Shows & Panels
- The 2014 Big Picture on Cyber Security
- AFCEA Answers
- Ask the CIO
- Building the Hybrid Cloud
- Connected Government: How to Build and Procure Network Services for the Future
- Continuing Diagnostics and Mitigation: Discussion of Progress and Next Steps
- Federal Executive Forum
- Federal Tech Talk
- The Future of Government Data Centers
- The Future of IT: How CIOs Can Enable the Service-Oriented Enterprise
- The Intersection: Where Technology Meets Transformation
- Maximizing ROI Through Data Center Consolidation
- Modern Mission Critical Series
- Moving to the Cloud. What's the best approach for me
- Navigating Tough Choices in Government Cloud Computing
- The New Generation of Database
- Satellite Communications: Acquiring SATCOM in Tight Times
- Targeting Advanced Threats: Proven Methods from Detection through Remediation
- Transformative Technology: Desktop Virtualization in Government
- The Truth About IT Opex and Software Defined Networking
- Value of Health IT
- Air Traffic Management Transformation Report
- Cloud First Report
- General Dynamics IT Enterprise Center
- Gov Cloud Minute
- Government in Technology Series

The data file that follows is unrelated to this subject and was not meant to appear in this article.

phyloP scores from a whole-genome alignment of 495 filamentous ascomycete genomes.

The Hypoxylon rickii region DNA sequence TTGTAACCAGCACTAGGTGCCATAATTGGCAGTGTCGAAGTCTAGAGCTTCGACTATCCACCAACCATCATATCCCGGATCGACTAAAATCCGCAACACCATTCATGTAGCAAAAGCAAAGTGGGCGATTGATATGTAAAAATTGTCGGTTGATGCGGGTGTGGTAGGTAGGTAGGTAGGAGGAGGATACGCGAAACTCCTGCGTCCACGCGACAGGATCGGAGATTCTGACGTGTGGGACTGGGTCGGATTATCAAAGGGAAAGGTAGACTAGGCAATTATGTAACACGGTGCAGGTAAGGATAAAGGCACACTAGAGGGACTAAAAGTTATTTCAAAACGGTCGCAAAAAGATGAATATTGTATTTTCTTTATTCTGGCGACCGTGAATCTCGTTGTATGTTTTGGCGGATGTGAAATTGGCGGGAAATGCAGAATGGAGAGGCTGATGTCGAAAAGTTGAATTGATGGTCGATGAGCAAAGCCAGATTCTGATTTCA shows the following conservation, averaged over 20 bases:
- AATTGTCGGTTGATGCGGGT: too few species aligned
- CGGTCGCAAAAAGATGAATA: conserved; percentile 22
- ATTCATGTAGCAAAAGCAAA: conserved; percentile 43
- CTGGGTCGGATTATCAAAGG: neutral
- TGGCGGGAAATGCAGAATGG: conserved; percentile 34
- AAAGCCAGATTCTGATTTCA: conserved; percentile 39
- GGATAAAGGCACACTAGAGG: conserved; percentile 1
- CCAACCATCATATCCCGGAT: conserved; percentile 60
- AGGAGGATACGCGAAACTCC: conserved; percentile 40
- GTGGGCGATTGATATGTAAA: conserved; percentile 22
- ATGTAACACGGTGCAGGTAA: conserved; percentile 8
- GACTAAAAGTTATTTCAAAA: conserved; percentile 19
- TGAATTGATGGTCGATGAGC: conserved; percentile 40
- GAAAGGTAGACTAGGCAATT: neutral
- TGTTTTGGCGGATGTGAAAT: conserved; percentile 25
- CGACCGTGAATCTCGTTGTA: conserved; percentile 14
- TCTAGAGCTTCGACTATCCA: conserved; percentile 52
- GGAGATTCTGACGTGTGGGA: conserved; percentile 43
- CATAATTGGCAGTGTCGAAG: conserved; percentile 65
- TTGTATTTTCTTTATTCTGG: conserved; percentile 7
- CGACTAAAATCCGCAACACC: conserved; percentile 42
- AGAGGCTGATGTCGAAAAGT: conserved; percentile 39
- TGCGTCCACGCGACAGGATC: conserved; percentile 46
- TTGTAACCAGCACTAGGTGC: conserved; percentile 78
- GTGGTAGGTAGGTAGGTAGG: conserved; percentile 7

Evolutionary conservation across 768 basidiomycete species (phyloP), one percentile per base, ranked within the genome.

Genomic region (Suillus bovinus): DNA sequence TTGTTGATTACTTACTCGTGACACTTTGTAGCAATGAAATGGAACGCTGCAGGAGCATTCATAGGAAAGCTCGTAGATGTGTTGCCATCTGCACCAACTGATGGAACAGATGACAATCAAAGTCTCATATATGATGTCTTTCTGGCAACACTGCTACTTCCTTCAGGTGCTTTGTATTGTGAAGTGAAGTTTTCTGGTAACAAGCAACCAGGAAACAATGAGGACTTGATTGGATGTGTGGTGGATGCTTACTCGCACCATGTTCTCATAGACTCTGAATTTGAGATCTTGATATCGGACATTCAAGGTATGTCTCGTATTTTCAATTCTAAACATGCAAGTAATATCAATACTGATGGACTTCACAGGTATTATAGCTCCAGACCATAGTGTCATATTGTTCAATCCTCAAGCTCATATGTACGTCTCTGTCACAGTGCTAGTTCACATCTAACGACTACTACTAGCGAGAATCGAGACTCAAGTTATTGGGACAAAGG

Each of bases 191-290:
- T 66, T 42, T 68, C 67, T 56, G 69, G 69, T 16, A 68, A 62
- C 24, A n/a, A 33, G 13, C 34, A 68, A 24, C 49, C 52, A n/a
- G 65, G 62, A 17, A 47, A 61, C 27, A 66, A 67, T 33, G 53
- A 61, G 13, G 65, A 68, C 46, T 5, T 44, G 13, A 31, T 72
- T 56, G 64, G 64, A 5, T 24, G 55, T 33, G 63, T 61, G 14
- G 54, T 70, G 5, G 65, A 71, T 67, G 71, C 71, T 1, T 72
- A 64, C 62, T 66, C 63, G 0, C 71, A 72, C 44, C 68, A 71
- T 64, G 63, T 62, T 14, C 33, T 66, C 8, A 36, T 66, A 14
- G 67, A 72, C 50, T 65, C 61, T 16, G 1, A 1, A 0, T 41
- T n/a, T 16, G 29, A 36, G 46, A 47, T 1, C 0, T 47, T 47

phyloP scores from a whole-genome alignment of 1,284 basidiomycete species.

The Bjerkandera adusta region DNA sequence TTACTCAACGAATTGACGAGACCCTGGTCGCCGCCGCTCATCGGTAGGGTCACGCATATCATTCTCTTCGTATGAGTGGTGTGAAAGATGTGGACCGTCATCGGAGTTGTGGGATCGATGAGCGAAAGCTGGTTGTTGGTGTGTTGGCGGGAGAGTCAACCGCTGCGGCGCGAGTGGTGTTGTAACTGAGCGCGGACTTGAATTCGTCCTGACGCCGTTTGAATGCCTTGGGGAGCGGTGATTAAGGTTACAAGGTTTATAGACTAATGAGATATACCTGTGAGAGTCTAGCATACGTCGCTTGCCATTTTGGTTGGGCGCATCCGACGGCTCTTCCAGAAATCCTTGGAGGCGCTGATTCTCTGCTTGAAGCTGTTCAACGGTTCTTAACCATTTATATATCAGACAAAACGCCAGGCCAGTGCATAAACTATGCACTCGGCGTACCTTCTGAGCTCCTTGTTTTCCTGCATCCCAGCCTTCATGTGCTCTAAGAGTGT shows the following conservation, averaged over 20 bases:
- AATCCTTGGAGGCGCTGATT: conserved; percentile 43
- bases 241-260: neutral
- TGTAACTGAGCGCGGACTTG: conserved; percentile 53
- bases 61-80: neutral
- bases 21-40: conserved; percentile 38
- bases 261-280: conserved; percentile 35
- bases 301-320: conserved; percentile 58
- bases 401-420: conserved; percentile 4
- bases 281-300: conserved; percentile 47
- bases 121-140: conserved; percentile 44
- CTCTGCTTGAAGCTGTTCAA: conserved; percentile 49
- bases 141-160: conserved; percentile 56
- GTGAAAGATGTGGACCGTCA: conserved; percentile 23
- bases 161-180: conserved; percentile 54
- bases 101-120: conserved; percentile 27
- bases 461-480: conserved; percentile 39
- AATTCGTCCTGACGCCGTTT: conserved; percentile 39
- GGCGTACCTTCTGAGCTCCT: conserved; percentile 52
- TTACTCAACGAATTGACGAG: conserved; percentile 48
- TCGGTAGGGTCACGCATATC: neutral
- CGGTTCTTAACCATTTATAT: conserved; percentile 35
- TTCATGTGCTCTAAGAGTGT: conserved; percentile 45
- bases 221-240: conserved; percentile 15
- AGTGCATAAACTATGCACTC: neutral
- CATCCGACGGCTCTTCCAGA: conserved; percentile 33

- Homeland Security Cybersecurity Market Report
- National Cybersecurity Awareness Month
- Technology Insights
- The Cyber Security Report
- The Next Generation Cyber Security Experts
Shows & Panels
Senate panel hearing from Newtown father, doctor
Wednesday - 2/27/2013, 11:09am EST
WASHINGTON (AP) -- Sen. Dianne Feinstein says there has never been a greater need for a federal ban on assault weapons.
The California Democrat made the remark as the Senate Judiciary Committee began a hearing on her legislation that would ban those firearms, as well as ammunition magazines that carry more than 10 rounds.
Feinstein says assault weapons are deadlier than they were two decades ago, when she helped enact a ban on those weapons. That prohibition expired in 2004.
The top Republican on the panel, Iowa Sen. Charles Grassley, challenged the need for the ban. He said the government has done a poor job of enforcing current gun laws, and says the prohibition would take away firearms that people use for self-defense.
Copyright 2013 The Associated Press. All rights reserved. This material may not be published, broadcast, rewritten or redistributed.